70 Scenes of Halloween

Trying to unmask "70 Scenes of Halloween"

Review: The Redhouse's production fails to live up to its promise, but still provides plenty of laughs.

By Jerald Raymond Pierce | October 21, 2017

When a play is called “70 Scenes of Halloween,” it seems like there are only two possible options for how the evening will play out. One option, it could be 70 scenes of short Halloween sketches performed in an almost "Saturday Night Live" style. Otherwise, it could be something that tries to scare its audience. This Redhouse production of Jeffrey M. Jones’ play awkwardly falls somewhere in the middle.

The events of the play surround Jeff (Gavin McNicholl) and Joan (Whitney Andrews), a married couple spending Halloween evening in their house. For as simple as that setup sounds, what follows is incredibly convoluted. It sporadically contains otherworldly alternate versions of Jeff and Joan (played by Stephfond Bruson and Marguerite Mitchell) who occasionally terrorize their counterparts while wearing Werewolf and Witch costumes. The 70 scenes are presented out of order. Scene numbers are spoken aloud and initiated by an offstage voice. In the end, the actual scene numbers don’t matter. The action on stage is its own disjointed entity all together.

The comedic aspect of this play shouldn’t be undercut. There are legitimately funny moments. However, they’re so obscured by the bizarre nature of the play as a whole that they’re difficult to appreciate. It’s the same feeling as watching the YouTube classics “Too Many Cooks” or “Don’t Hug Me I’m Scared.” It’s fun and entertaining until it’s not. There’s that ability to slip into a disturbing alternate reality.

Gavin McNicholl (Jeff) and Whitney Andrews (Joan) in Redhouse Arts Center production of 70 Scenes of Halloween. Photo courtesy of Genevieve Fridley | Redhouse

Gavin McNicholl (Jeff) and Whitney Andrews (Joan) in Redhouse Arts Center production of 70 Scenes of Halloween. Photo courtesy of Genevieve Fridley | Redhouse

That feeling is aided by Tim Brown’s set design. Shadows on the wallpapered walls of the living room set mark the places where paintings and pictures have been removed. Dead center are two bucket chairs facing a small television. A chandelier hangs overhead. There’s very little that makes the house feel like a home. The characters feel out of place in their own space. Directly behind them is a window showing another house askew as if built on its edge. The environment sets a promising tone. This tone, however, was not quite matched by the acting.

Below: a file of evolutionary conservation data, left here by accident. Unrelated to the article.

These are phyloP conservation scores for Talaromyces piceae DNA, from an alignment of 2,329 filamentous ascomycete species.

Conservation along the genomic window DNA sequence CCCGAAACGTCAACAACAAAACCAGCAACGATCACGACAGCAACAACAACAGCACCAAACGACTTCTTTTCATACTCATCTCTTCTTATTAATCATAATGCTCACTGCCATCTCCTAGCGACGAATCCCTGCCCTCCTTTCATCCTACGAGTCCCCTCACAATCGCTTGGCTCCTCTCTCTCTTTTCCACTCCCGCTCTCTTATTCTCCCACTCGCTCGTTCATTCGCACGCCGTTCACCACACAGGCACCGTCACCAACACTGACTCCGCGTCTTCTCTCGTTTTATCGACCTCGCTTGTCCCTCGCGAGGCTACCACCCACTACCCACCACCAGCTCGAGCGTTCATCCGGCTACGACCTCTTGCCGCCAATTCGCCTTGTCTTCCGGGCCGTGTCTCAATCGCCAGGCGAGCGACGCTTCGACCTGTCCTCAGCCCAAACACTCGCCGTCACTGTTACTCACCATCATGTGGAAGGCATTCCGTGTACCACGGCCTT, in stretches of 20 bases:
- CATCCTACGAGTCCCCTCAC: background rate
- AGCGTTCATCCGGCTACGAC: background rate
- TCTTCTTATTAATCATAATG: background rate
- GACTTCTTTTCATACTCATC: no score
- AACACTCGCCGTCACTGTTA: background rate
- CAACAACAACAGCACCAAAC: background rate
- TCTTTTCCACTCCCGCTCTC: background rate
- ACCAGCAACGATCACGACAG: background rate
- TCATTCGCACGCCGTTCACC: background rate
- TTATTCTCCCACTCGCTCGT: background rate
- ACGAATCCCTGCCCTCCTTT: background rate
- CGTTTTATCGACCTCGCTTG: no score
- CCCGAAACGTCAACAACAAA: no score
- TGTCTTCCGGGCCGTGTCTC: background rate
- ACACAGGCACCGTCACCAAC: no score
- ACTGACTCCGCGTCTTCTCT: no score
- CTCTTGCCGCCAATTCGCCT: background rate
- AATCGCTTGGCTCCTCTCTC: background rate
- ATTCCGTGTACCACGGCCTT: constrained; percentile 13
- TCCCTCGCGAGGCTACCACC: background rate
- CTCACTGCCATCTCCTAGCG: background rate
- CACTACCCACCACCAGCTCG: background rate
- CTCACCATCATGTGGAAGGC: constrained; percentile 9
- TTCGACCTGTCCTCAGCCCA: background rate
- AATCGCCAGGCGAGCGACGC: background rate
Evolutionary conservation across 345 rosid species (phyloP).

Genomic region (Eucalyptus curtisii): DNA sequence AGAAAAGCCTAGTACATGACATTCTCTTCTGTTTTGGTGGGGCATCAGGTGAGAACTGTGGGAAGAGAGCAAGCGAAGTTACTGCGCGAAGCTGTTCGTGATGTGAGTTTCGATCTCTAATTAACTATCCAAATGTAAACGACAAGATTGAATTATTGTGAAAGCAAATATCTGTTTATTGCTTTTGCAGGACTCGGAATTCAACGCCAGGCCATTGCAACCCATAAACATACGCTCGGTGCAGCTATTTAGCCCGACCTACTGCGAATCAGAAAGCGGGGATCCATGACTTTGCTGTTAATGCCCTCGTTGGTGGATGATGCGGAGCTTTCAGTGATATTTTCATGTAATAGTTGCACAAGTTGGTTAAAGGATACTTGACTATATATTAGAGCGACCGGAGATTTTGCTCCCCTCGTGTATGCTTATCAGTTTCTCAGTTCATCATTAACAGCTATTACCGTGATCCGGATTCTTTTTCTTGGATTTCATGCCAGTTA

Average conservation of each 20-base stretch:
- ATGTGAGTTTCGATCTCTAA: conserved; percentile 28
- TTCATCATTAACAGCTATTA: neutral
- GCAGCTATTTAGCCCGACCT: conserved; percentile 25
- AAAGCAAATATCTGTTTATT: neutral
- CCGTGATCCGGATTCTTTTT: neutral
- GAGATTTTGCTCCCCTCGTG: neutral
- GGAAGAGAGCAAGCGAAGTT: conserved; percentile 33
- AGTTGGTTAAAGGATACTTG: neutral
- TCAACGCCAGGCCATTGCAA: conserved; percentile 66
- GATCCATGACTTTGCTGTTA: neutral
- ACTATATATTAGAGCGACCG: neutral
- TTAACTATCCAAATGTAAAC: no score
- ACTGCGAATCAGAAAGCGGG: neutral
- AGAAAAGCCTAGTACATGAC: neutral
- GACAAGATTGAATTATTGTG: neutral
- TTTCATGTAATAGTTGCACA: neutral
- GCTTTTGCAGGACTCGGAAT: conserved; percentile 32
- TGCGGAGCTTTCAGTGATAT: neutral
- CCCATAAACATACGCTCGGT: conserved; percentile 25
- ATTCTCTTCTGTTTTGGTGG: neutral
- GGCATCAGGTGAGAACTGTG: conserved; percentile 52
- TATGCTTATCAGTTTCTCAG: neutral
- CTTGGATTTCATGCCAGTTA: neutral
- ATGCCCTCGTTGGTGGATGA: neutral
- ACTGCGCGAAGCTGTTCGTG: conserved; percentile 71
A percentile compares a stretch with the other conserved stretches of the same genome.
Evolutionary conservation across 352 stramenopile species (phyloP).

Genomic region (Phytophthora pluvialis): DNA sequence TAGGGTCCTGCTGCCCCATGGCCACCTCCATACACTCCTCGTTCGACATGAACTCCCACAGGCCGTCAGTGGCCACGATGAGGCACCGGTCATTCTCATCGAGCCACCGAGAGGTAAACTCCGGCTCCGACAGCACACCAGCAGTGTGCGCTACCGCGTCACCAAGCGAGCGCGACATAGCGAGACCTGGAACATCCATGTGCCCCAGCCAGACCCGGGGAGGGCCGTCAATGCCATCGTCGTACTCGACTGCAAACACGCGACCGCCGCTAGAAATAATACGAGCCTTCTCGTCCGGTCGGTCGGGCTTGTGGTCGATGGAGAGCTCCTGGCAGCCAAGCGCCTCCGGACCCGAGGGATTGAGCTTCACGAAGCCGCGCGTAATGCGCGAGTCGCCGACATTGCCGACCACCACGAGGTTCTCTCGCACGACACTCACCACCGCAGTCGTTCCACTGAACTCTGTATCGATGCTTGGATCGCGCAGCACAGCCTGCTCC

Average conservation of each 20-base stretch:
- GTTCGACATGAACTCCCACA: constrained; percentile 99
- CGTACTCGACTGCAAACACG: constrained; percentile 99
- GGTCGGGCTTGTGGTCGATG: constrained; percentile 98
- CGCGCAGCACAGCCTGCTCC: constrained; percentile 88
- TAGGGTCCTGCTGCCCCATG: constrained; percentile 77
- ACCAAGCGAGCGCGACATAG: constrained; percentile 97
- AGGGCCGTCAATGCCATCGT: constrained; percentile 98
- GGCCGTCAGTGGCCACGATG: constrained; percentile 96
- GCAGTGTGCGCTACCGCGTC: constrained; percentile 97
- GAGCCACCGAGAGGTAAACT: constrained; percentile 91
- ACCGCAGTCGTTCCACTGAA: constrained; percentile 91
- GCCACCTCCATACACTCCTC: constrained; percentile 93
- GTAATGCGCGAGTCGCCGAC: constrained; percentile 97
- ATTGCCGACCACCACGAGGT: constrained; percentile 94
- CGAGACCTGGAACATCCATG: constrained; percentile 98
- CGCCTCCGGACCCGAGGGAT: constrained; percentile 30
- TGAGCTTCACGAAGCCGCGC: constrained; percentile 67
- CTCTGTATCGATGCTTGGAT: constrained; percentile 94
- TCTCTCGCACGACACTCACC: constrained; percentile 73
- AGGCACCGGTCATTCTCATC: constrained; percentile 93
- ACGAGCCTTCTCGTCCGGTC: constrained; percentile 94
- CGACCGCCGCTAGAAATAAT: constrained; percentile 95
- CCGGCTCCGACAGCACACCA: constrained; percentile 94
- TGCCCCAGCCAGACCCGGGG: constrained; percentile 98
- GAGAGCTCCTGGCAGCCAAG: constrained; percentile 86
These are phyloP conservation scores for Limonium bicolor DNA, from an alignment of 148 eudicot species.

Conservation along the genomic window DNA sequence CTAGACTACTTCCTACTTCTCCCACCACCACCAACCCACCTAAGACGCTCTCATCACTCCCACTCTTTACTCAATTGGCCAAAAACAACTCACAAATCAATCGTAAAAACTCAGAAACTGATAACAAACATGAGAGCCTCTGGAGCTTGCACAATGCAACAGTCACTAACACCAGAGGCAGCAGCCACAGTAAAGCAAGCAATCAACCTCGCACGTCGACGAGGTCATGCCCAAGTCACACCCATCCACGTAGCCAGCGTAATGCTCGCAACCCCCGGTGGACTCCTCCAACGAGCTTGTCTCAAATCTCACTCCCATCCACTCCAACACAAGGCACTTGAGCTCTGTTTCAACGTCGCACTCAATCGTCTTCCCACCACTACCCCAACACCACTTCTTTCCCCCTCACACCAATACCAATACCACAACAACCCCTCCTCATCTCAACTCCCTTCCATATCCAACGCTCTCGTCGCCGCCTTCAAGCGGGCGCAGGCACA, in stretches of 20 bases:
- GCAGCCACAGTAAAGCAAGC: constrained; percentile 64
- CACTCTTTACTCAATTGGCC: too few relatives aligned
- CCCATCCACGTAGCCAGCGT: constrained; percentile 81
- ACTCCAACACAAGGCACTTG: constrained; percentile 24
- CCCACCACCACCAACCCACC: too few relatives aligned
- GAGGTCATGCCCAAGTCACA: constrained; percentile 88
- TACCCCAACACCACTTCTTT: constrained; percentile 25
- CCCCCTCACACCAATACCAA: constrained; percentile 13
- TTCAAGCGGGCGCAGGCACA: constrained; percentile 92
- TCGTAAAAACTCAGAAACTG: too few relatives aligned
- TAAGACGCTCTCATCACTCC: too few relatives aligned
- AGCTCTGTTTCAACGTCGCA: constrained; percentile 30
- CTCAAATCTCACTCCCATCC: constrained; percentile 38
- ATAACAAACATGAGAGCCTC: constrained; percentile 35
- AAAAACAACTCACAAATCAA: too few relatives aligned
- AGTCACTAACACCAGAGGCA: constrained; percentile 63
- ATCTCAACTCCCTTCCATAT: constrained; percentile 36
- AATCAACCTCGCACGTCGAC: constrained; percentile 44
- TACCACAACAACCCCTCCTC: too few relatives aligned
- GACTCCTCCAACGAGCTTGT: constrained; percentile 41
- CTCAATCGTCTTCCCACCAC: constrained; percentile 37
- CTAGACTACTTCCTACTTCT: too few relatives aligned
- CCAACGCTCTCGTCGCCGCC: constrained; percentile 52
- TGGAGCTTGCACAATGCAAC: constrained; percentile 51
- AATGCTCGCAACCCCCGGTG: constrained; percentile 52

McNicholl offers a spectacular performance as Jeff. In a role that calls for him to access a variety of versions of his character, McNicholl effortlessly morphs from something similar to the crazed Jack Nicholson in “The Shining” to lazy stoner and everything in between. He brings such a tension and passion to the stage that any time he is out of sight, his presence is severely missed.

Despite the abilities of McNicholl, the performances as a whole represent a fundamental disconnect between what is being performed and how it’s being received. Chuckles throughout the audience while a man genuinely, emotionally confesses that he’s been cheating on his wife feel out of place. Perhaps it came from being uncomfortable. While this production easily found the comedic moments, it struggled to find the gravitas to make the more serious moments work.

The tagline for “70 Scenes of Halloween” is “a comedy to die for.” It certainly achieves the requisite moments of laughter. Looking at the reality, though, this play is an exploration of a man’s inner turmoil as he works through a failing marriage. It’s a puzzle that relies on feeling and audience instinct over complete understanding of the plot. It’s not easily experienced nor easily digested. If you're looking for a challenge with a side of laughter, this Redhouse production can be a conversation-worthy night out.

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Jerald Raymond Pierce is a stage manager, actor, director, and playwright in the Chicago area with a BFA in Acting from Ohio University. He also is a writer for ColtsAuthority.com to appease his sports obsession. When he’s not spending unnecessary amounts of money on sports tickets, theatre tickets, and random travels, he is working on his MA in Arts Journalism. In his free time he rants about Doctor Who and the general merits of current television and movie writers.